“Bosses are bad when they fail to develop trust with those who report to them,” said Vikre. “A lack of trust comes from poor communication – especially poor listening – favoritism and an overall lack of respect. Bosses who don’t do what they say they’ll do lose credibility. Credibility, fairness and respect add up to trust.”

Jarufe added that what makes a boss great is someone who has a collaborative leadership style. “These are true leaders – they’re not managers; they really make people want to go the extra mile and they usually also refer their friends to come work with them.”

Healthcare organizations with great bosses become magnets for talent, noted Vikre. “Hospitals in small towns, such as Casa Grande Regional Medical Center in Casa Grande, AZ, and the Southern Ohio Medical Center in Portsmouth, OH, have become talent magnets because of their emphasis on creating a great workplace culture,” she said.

Bad bosses, particularly in healthcare, noted Vikre, should receive appropriate coaching. But, ultimately, if they are not responsive to this coaching: “They should be shown the door.”


Building Collegiality

Create a high-quality work environment by developing mutual respect and strong bonds among colleagues.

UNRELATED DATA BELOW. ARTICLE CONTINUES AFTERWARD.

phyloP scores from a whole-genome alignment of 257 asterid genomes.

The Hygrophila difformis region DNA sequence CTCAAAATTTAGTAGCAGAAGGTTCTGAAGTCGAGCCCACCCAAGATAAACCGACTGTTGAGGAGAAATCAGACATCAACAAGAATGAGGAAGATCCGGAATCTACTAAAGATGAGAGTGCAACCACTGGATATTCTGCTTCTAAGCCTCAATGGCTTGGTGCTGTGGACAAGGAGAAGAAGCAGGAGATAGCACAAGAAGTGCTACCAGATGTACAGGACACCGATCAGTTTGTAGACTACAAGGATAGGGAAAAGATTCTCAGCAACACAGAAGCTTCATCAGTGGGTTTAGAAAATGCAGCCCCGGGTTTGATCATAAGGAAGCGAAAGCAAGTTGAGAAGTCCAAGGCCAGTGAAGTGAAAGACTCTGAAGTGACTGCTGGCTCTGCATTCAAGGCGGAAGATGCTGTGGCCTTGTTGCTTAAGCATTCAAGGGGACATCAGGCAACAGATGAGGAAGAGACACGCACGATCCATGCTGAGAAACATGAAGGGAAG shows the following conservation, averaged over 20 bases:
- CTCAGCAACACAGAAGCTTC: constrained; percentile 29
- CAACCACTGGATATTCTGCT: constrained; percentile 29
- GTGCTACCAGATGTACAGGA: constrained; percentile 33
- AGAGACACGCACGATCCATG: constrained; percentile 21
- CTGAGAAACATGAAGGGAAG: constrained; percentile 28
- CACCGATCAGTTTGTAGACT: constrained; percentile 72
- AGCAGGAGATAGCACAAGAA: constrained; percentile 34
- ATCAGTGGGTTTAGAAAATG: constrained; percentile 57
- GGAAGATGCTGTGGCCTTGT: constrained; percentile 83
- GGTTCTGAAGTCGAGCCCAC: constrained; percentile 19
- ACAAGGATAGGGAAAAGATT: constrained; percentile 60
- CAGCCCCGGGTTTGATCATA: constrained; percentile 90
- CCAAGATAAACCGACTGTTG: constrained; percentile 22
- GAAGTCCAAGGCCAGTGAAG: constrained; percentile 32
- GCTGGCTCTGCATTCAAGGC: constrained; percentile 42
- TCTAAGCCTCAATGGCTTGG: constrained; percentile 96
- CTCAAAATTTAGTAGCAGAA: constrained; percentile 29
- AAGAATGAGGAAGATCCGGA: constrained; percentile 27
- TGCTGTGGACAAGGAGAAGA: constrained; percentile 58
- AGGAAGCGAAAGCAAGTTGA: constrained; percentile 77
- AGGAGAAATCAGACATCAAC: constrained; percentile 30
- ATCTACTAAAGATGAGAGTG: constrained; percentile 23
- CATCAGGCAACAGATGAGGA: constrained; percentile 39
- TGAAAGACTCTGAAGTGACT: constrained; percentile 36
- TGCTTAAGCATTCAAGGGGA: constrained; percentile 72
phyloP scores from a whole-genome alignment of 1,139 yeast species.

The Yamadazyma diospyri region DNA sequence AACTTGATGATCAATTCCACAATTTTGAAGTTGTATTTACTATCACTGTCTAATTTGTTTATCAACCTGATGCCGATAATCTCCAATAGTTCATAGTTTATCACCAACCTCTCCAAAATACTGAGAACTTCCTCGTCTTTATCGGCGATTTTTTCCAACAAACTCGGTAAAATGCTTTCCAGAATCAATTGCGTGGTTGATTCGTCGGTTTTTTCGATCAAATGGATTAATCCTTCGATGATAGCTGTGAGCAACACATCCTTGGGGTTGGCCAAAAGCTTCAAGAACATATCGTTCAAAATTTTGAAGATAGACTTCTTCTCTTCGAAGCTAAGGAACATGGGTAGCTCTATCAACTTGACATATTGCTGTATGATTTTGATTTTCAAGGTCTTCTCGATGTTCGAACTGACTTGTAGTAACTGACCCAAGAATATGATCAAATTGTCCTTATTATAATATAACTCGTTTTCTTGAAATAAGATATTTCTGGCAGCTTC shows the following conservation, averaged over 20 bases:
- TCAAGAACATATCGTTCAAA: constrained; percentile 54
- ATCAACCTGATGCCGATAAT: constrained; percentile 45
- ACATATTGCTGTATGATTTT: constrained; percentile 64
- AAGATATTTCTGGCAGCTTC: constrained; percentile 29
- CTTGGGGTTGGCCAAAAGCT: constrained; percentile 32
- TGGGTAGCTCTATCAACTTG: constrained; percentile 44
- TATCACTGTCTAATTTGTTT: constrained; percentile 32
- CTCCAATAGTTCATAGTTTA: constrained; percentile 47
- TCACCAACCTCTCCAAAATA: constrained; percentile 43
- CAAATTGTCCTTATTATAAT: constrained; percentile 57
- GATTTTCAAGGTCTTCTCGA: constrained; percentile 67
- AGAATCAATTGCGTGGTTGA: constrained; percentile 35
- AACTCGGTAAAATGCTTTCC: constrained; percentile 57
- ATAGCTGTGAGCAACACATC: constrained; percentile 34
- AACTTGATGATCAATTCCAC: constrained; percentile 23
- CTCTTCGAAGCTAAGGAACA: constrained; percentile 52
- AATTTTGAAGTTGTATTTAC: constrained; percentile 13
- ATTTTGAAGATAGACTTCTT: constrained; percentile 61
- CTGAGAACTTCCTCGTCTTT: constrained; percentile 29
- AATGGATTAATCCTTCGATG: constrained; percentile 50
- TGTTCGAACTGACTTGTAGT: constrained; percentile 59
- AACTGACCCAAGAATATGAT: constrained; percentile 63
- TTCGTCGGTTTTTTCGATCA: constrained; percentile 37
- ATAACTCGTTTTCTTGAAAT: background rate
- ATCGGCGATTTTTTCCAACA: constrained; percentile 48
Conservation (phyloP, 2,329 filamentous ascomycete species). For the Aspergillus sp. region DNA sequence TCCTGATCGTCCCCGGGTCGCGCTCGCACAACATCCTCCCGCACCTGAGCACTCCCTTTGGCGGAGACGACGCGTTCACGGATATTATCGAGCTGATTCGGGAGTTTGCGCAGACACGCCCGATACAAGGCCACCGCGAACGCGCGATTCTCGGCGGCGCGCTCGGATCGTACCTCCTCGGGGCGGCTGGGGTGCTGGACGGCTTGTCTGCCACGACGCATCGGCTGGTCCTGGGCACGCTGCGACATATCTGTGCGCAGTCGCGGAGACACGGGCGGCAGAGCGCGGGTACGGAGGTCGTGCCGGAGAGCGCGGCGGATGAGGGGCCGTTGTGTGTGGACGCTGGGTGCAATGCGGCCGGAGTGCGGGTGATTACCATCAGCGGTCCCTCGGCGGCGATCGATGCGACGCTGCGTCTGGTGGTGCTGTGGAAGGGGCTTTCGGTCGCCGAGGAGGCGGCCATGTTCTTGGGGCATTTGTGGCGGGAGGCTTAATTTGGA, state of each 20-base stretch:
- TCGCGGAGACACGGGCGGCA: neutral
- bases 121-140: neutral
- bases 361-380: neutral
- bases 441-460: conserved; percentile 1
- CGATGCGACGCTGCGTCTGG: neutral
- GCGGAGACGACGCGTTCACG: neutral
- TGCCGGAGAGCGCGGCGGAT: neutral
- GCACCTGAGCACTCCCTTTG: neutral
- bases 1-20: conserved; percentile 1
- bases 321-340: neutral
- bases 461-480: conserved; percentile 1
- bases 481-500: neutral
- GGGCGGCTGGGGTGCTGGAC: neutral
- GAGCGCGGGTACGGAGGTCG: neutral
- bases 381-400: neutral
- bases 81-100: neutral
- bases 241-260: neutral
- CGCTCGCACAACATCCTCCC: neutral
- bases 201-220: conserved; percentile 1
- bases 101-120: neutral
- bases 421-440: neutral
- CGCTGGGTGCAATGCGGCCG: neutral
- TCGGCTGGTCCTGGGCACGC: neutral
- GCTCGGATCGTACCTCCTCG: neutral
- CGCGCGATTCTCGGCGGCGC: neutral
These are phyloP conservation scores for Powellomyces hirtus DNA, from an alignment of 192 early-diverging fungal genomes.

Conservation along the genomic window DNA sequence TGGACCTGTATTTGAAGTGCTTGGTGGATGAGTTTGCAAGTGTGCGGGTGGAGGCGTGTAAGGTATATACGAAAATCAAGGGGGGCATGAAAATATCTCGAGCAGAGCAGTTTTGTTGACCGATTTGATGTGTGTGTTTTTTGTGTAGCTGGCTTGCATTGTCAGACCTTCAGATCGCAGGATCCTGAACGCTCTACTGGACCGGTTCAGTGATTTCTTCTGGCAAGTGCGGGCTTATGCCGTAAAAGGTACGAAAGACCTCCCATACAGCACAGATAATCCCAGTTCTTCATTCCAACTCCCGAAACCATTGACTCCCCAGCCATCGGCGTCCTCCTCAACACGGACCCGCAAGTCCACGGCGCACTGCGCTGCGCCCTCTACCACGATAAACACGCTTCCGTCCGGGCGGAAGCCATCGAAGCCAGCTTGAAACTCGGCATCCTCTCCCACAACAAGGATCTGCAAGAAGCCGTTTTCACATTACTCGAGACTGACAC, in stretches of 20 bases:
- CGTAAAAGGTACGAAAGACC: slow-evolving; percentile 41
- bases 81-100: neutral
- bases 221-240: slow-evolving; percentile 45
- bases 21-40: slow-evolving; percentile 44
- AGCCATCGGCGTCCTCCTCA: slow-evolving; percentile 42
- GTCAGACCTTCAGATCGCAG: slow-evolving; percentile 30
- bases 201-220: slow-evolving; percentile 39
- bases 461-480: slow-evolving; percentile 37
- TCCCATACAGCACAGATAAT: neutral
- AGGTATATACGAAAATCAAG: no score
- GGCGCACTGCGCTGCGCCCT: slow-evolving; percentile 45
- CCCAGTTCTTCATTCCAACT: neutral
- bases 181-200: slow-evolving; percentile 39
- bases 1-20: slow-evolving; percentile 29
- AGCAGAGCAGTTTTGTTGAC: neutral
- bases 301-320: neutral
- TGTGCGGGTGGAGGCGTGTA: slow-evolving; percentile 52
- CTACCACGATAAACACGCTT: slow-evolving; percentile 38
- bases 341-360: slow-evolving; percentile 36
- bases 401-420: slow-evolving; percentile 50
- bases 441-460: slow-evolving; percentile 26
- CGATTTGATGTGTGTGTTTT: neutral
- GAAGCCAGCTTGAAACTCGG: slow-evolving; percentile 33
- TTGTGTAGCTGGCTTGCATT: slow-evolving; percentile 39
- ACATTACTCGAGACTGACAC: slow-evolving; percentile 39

Process vs. People

Importantly, noted Larson, people are not always the crux of the problem when it comes to poor management.

Avantas’ work with healthcare organizations indicates about 70 percent of nurse managers’ time is spent on scheduling and staffing activities, limiting their ability to spend time on critical management issues like coaching and mentoring staff, providing clear and timely feedback, and being the advocate for their departments to doctors and hospital administration, among other key activities.

“One of the things that we say creates bad bosses is the inability to do away with all of the administrative waste,” she said.

Another area of negative impact is the inconsistent application of policies across departments that can cause staff dissatisfaction, poor morale and, ultimately, turnover.

Working with organizations on applying technology to accommodate staffing and scheduling needs, and to aid consistency in the application of policies and procedures, has resulted in measurable benefits, said Larson. One customer reported that their managers gained an additional 7 hours per pay period due to gained efficiencies.

Healthcare organizations should take the time to ensure their own processes, policies and procedures aren’t contributing to negative work environments. Individuals can have an impact as well.

From an individual perspective, said Jarufe, nurses can help manage the relationship effectively from the very outset.

“When a nurse first goes into a new job, [she should] sit down with the person who she’s going to be working for and say, ‘these are my expectations-what are yours?’ and establish that from the beginning.” At the end of the day, Jarufe noted, it’s really all about communication.

Lin Grensing-Pophal is a frequent contributor to


About The Author